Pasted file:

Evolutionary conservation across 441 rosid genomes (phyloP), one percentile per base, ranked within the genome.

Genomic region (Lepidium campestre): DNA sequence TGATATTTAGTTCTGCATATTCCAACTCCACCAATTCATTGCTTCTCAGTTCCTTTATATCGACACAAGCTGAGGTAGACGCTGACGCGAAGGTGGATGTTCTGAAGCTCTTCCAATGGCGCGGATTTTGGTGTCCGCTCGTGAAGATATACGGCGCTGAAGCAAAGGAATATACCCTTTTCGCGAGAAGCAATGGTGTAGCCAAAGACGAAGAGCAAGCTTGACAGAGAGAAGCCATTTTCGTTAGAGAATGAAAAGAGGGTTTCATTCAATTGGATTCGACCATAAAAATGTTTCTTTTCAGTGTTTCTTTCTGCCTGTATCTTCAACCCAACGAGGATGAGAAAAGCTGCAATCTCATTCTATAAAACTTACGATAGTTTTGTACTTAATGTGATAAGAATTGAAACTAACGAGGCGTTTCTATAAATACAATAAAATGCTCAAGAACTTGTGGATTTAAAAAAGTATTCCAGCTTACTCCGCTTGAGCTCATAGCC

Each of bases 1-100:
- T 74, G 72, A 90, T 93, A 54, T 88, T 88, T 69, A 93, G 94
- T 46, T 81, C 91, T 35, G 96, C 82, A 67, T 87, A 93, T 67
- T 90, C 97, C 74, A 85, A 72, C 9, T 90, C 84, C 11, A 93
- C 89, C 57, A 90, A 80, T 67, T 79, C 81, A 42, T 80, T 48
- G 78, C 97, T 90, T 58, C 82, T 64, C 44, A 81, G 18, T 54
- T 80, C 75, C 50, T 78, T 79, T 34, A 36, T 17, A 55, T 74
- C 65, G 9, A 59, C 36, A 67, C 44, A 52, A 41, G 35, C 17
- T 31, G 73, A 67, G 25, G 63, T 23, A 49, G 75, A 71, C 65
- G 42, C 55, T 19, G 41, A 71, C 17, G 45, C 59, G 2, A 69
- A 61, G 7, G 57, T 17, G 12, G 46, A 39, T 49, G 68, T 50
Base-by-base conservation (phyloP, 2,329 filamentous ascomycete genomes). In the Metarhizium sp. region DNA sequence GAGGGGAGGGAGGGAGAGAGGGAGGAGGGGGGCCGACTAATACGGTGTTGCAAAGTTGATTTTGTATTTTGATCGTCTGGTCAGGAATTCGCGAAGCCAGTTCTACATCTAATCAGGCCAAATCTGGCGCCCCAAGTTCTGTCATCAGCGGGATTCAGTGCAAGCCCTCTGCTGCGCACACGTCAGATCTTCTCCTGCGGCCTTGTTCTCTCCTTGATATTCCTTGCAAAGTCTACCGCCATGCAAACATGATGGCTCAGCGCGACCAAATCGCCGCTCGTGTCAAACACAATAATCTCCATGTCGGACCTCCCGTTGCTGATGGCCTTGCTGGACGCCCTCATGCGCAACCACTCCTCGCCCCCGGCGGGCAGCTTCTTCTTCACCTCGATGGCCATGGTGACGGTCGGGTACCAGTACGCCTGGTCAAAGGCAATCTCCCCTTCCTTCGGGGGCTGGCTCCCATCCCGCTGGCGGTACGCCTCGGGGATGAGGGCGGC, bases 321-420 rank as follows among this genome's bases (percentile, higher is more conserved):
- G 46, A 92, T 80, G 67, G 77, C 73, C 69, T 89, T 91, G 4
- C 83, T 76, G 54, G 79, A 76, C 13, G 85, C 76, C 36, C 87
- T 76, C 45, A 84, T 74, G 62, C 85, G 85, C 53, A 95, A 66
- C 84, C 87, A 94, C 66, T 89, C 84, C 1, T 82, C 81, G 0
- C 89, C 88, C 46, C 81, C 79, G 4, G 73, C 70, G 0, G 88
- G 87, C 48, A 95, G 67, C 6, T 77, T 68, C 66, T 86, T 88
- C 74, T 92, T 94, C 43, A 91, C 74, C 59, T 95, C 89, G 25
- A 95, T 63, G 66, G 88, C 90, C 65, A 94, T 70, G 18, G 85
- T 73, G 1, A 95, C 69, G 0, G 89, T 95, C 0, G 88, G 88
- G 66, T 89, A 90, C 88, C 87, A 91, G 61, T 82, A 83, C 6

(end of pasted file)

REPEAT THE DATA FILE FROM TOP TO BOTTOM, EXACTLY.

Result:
Evolutionary conservation across 441 rosid genomes (phyloP), one percentile per base, ranked within the genome.

Genomic region (Lepidium campestre): DNA sequence TGATATTTAGTTCTGCATATTCCAACTCCACCAATTCATTGCTTCTCAGTTCCTTTATATCGACACAAGCTGAGGTAGACGCTGACGCGAAGGTGGATGTTCTGAAGCTCTTCCAATGGCGCGGATTTTGGTGTCCGCTCGTGAAGATATACGGCGCTGAAGCAAAGGAATATACCCTTTTCGCGAGAAGCAATGGTGTAGCCAAAGACGAAGAGCAAGCTTGACAGAGAGAAGCCATTTTCGTTAGAGAATGAAAAGAGGGTTTCATTCAATTGGATTCGACCATAAAAATGTTTCTTTTCAGTGTTTCTTTCTGCCTGTATCTTCAACCCAACGAGGATGAGAAAAGCTGCAATCTCATTCTATAAAACTTACGATAGTTTTGTACTTAATGTGATAAGAATTGAAACTAACGAGGCGTTTCTATAAATACAATAAAATGCTCAAGAACTTGTGGATTTAAAAAAGTATTCCAGCTTACTCCGCTTGAGCTCATAGCC

Each of bases 1-100:
- T 74, G 72, A 90, T 93, A 54, T 88, T 88, T 69, A 93, G 94
- T 46, T 81, C 91, T 35, G 96, C 82, A 67, T 87, A 93, T 67
- T 90, C 97, C 74, A 85, A 72, C 9, T 90, C 84, C 11, A 93
- C 89, C 57, A 90, A 80, T 67, T 79, C 81, A 42, T 80, T 48
- G 78, C 97, T 90, T 58, C 82, T 64, C 44, A 81, G 18, T 54
- T 80, C 75, C 50, T 78, T 79, T 34, A 36, T 17, A 55, T 74
- C 65, G 9, A 59, C 36, A 67, C 44, A 52, A 41, G 35, C 17
- T 31, G 73, A 67, G 25, G 63, T 23, A 49, G 75, A 71, C 65
- G 42, C 55, T 19, G 41, A 71, C 17, G 45, C 59, G 2, A 69
- A 61, G 7, G 57, T 17, G 12, G 46, A 39, T 49, G 68, T 50
Base-by-base conservation (phyloP, 2,329 filamentous ascomycete genomes). In the Metarhizium sp. region DNA sequence GAGGGGAGGGAGGGAGAGAGGGAGGAGGGGGGCCGACTAATACGGTGTTGCAAAGTTGATTTTGTATTTTGATCGTCTGGTCAGGAATTCGCGAAGCCAGTTCTACATCTAATCAGGCCAAATCTGGCGCCCCAAGTTCTGTCATCAGCGGGATTCAGTGCAAGCCCTCTGCTGCGCACACGTCAGATCTTCTCCTGCGGCCTTGTTCTCTCCTTGATATTCCTTGCAAAGTCTACCGCCATGCAAACATGATGGCTCAGCGCGACCAAATCGCCGCTCGTGTCAAACACAATAATCTCCATGTCGGACCTCCCGTTGCTGATGGCCTTGCTGGACGCCCTCATGCGCAACCACTCCTCGCCCCCGGCGGGCAGCTTCTTCTTCACCTCGATGGCCATGGTGACGGTCGGGTACCAGTACGCCTGGTCAAAGGCAATCTCCCCTTCCTTCGGGGGCTGGCTCCCATCCCGCTGGCGGTACGCCTCGGGGATGAGGGCGGC, bases 321-420 rank as follows among this genome's bases (percentile, higher is more conserved):
- G 46, A 92, T 80, G 67, G 77, C 73, C 69, T 89, T 91, G 4
- C 83, T 76, G 54, G 79, A 76, C 13, G 85, C 76, C 36, C 87
- T 76, C 45, A 84, T 74, G 62, C 85, G 85, C 53, A 95, A 66
- C 84, C 87, A 94, C 66, T 89, C 84, C 1, T 82, C 81, G 0
- C 89, C 88, C 46, C 81, C 79, G 4, G 73, C 70, G 0, G 88
- G 87, C 48, A 95, G 67, C 6, T 77, T 68, C 66, T 86, T 88
- C 74, T 92, T 94, C 43, A 91, C 74, C 59, T 95, C 89, G 25
- A 95, T 63, G 66, G 88, C 90, C 65, A 94, T 70, G 18, G 85
- T 73, G 1, A 95, C 69, G 0, G 89, T 95, C 0, G 88, G 88
- G 66, T 89, A 90, C 88, C 87, A 91, G 61, T 82, A 83, C 6